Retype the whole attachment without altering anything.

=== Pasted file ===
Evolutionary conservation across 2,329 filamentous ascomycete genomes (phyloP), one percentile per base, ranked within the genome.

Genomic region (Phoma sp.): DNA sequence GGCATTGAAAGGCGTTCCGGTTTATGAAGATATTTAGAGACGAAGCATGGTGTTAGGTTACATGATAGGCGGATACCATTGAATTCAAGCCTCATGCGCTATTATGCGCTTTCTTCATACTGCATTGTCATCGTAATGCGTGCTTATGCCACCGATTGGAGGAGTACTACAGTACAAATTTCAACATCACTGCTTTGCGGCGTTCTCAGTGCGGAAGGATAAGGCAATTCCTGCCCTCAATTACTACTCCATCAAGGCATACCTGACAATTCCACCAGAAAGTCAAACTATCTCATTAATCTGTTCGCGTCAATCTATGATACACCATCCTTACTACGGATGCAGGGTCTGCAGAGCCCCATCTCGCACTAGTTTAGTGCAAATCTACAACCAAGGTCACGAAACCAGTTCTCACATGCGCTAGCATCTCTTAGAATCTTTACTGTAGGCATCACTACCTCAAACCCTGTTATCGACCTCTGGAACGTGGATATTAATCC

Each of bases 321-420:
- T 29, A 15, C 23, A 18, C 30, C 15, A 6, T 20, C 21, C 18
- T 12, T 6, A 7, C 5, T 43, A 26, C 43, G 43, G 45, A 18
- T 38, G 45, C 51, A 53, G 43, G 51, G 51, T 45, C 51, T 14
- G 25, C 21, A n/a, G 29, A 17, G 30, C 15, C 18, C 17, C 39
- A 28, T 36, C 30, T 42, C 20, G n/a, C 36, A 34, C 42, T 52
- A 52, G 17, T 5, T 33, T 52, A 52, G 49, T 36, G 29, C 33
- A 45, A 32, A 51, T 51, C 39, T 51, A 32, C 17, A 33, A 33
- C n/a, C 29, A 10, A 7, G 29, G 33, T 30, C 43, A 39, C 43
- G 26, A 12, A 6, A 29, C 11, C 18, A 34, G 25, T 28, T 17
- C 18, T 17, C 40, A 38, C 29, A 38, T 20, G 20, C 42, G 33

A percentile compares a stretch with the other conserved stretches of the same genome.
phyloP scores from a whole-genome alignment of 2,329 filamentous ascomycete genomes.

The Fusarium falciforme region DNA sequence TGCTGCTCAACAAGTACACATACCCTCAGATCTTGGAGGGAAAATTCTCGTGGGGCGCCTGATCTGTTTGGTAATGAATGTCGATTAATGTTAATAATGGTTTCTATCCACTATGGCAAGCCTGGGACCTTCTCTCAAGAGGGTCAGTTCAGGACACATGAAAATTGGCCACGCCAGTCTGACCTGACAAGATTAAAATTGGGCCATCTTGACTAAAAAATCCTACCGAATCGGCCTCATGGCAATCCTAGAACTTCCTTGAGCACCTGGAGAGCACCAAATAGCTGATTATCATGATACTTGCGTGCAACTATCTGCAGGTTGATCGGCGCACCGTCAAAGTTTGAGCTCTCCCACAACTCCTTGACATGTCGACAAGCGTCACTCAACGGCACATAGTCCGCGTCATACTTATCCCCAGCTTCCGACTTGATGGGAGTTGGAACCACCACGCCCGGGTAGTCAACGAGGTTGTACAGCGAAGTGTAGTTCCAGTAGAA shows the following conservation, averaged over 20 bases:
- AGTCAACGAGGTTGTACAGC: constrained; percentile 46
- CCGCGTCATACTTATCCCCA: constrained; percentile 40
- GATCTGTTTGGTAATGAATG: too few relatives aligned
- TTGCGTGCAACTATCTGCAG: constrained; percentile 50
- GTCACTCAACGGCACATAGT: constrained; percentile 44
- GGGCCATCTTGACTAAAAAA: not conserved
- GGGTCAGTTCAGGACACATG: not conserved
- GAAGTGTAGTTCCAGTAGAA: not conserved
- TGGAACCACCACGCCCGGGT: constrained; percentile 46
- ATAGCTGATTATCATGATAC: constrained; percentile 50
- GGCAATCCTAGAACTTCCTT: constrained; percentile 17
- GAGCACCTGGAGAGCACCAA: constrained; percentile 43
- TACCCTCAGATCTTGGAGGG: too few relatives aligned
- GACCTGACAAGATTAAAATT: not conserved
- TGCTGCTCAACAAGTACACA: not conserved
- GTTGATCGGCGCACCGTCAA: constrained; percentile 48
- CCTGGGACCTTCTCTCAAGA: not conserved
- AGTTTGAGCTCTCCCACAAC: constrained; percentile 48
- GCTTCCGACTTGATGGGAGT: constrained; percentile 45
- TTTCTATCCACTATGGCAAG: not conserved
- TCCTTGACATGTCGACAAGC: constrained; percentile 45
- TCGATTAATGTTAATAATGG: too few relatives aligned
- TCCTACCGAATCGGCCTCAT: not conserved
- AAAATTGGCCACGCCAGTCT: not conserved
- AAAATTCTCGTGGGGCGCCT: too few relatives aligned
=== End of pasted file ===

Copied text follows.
Evolutionary conservation across 2,329 filamentous ascomycete genomes (phyloP), one percentile per base, ranked within the genome.

Genomic region (Phoma sp.): DNA sequence GGCATTGAAAGGCGTTCCGGTTTATGAAGATATTTAGAGACGAAGCATGGTGTTAGGTTACATGATAGGCGGATACCATTGAATTCAAGCCTCATGCGCTATTATGCGCTTTCTTCATACTGCATTGTCATCGTAATGCGTGCTTATGCCACCGATTGGAGGAGTACTACAGTACAAATTTCAACATCACTGCTTTGCGGCGTTCTCAGTGCGGAAGGATAAGGCAATTCCTGCCCTCAATTACTACTCCATCAAGGCATACCTGACAATTCCACCAGAAAGTCAAACTATCTCATTAATCTGTTCGCGTCAATCTATGATACACCATCCTTACTACGGATGCAGGGTCTGCAGAGCCCCATCTCGCACTAGTTTAGTGCAAATCTACAACCAAGGTCACGAAACCAGTTCTCACATGCGCTAGCATCTCTTAGAATCTTTACTGTAGGCATCACTACCTCAAACCCTGTTATCGACCTCTGGAACGTGGATATTAATCC

Each of bases 321-420:
- T 29, A 15, C 23, A 18, C 30, C 15, A 6, T 20, C 21, C 18
- T 12, T 6, A 7, C 5, T 43, A 26, C 43, G 43, G 45, A 18
- T 38, G 45, C 51, A 53, G 43, G 51, G 51, T 45, C 51, T 14
- G 25, C 21, A n/a, G 29, A 17, G 30, C 15, C 18, C 17, C 39
- A 28, T 36, C 30, T 42, C 20, G n/a, C 36, A 34, C 42, T 52
- A 52, G 17, T 5, T 33, T 52, A 52, G 49, T 36, G 29, C 33
- A 45, A 32, A 51, T 51, C 39, T 51, A 32, C 17, A 33, A 33
- C n/a, C 29, A 10, A 7, G 29, G 33, T 30, C 43, A 39, C 43
- G 26, A 12, A 6, A 29, C 11, C 18, A 34, G 25, T 28, T 17
- C 18, T 17, C 40, A 38, C 29, A 38, T 20, G 20, C 42, G 33

A percentile compares a stretch with the other conserved stretches of the same genome.
phyloP scores from a whole-genome alignment of 2,329 filamentous ascomycete genomes.

The Fusarium falciforme region DNA sequence TGCTGCTCAACAAGTACACATACCCTCAGATCTTGGAGGGAAAATTCTCGTGGGGCGCCTGATCTGTTTGGTAATGAATGTCGATTAATGTTAATAATGGTTTCTATCCACTATGGCAAGCCTGGGACCTTCTCTCAAGAGGGTCAGTTCAGGACACATGAAAATTGGCCACGCCAGTCTGACCTGACAAGATTAAAATTGGGCCATCTTGACTAAAAAATCCTACCGAATCGGCCTCATGGCAATCCTAGAACTTCCTTGAGCACCTGGAGAGCACCAAATAGCTGATTATCATGATACTTGCGTGCAACTATCTGCAGGTTGATCGGCGCACCGTCAAAGTTTGAGCTCTCCCACAACTCCTTGACATGTCGACAAGCGTCACTCAACGGCACATAGTCCGCGTCATACTTATCCCCAGCTTCCGACTTGATGGGAGTTGGAACCACCACGCCCGGGTAGTCAACGAGGTTGTACAGCGAAGTGTAGTTCCAGTAGAA shows the following conservation, averaged over 20 bases:
- AGTCAACGAGGTTGTACAGC: constrained; percentile 46
- CCGCGTCATACTTATCCCCA: constrained; percentile 40
- GATCTGTTTGGTAATGAATG: too few relatives aligned
- TTGCGTGCAACTATCTGCAG: constrained; percentile 50
- GTCACTCAACGGCACATAGT: constrained; percentile 44
- GGGCCATCTTGACTAAAAAA: not conserved
- GGGTCAGTTCAGGACACATG: not conserved
- GAAGTGTAGTTCCAGTAGAA: not conserved
- TGGAACCACCACGCCCGGGT: constrained; percentile 46
- ATAGCTGATTATCATGATAC: constrained; percentile 50
- GGCAATCCTAGAACTTCCTT: constrained; percentile 17
- GAGCACCTGGAGAGCACCAA: constrained; percentile 43
- TACCCTCAGATCTTGGAGGG: too few relatives aligned
- GACCTGACAAGATTAAAATT: not conserved
- TGCTGCTCAACAAGTACACA: not conserved
- GTTGATCGGCGCACCGTCAA: constrained; percentile 48
- CCTGGGACCTTCTCTCAAGA: not conserved
- AGTTTGAGCTCTCCCACAAC: constrained; percentile 48
- GCTTCCGACTTGATGGGAGT: constrained; percentile 45
- TTTCTATCCACTATGGCAAG: not conserved
- TCCTTGACATGTCGACAAGC: constrained; percentile 45
- TCGATTAATGTTAATAATGG: too few relatives aligned
- TCCTACCGAATCGGCCTCAT: not conserved
- AAAATTGGCCACGCCAGTCT: not conserved
- AAAATTCTCGTGGGGCGCCT: too few relatives aligned